- Arc Fatigue: Twice. Once her husband dies, the narrator spends hundreds of pages lamenting her grief. In the end, it begins to grind on even the most sympathetic reader. The same thing happens once her lover deserts her after a year long tumultuous love affair. She spends several further hundreds of pages alternating between lamenting his departure and being incredulous at it - all without fully seeming to realize the role which her angry outbursts and jealousy played in the destruction of the relationship.
- Harsher in Hindsight: The ending of the book sees the narrator reunited with her lover, having had her faith in miracles rewarded. This makes, in the narrator's viewpoint, the book into a message for love and especially hope. Unfortunately, anyone familiar with her life will know that she never rekindled her relationship with Robert Brewer (the Leo lover), and that by the end of her life she was very sick, with her finances in shambles and with most or all her children rumored to be estranged. In the end, she died alone, which casts a different light on her book and makes her look delusional.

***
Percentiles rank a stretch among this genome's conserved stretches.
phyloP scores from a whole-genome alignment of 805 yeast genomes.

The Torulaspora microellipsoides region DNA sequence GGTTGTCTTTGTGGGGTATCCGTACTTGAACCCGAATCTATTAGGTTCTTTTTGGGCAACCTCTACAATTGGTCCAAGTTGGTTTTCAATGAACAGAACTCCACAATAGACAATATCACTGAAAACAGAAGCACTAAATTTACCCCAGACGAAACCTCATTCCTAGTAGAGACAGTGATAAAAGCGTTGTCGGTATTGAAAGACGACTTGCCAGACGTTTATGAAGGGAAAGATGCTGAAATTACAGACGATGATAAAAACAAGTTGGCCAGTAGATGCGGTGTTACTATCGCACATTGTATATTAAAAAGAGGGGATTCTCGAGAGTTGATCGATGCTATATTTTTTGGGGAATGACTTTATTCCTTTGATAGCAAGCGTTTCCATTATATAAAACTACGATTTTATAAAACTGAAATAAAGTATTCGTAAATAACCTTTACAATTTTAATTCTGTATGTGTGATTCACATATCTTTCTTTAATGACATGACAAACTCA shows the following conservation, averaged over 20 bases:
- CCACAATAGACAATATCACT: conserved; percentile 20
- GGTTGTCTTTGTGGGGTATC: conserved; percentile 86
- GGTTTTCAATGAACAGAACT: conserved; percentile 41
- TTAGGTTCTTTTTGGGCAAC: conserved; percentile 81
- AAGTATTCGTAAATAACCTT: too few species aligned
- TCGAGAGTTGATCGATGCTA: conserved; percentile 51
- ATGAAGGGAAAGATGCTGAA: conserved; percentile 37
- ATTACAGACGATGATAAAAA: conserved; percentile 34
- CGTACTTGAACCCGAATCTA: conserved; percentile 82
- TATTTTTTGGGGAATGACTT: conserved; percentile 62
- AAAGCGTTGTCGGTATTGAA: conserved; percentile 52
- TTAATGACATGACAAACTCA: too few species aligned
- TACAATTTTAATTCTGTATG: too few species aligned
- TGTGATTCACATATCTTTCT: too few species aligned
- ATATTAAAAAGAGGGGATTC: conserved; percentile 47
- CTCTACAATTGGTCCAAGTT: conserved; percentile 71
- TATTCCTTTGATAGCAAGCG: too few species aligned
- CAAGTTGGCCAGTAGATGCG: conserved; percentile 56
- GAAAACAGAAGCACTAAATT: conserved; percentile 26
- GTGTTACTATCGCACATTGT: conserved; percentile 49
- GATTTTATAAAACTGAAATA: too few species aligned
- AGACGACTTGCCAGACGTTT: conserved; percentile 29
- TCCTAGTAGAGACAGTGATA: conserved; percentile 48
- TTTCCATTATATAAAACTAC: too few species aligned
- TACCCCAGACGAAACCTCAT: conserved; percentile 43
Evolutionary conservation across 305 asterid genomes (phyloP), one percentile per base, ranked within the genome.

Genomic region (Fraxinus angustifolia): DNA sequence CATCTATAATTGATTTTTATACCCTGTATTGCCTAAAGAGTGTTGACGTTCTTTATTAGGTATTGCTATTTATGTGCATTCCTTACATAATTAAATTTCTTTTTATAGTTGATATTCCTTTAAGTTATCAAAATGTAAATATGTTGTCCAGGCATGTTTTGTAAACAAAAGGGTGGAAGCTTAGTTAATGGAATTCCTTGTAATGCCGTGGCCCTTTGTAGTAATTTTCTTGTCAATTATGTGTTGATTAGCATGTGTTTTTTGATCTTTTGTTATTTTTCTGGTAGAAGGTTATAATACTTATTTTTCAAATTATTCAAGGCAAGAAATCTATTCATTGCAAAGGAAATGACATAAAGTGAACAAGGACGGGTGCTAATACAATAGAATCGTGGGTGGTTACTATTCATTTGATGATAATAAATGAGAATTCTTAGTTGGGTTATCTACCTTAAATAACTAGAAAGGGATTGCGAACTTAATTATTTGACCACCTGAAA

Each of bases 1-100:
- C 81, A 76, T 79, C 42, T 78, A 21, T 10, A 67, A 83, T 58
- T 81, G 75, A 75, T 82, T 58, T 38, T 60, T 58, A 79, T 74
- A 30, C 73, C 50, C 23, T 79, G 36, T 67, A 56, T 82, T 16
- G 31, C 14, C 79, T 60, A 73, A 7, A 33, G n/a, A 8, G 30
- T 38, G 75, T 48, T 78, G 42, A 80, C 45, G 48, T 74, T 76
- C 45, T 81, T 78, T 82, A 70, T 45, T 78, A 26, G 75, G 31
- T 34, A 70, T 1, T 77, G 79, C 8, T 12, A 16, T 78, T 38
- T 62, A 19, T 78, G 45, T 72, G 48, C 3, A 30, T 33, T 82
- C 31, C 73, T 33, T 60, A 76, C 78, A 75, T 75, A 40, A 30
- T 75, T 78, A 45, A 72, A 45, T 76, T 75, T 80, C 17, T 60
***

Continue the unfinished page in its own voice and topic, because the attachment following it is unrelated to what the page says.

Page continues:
- No Yay: Crossed with Alternate Character Interpretation. Some readers, especially those familiar with the background of the author, do not see the book's great romance as such, but as a relationship between a childish, demanding, bossy, obsessive, self-absorbed and delusional woman too afraid to be alone and a manipulative, holier-than-thou man who quickly threw the towel when confronted with his partner's flaws.
- Values Dissonance: Some aspects of the book have not aged well at all. For example, the narrator believes that the only right kind of relationship is a monogamous heterosexual one. Or that the death of victims may have been them paying a karmic debt to their murderer.
YMMV / Gooberz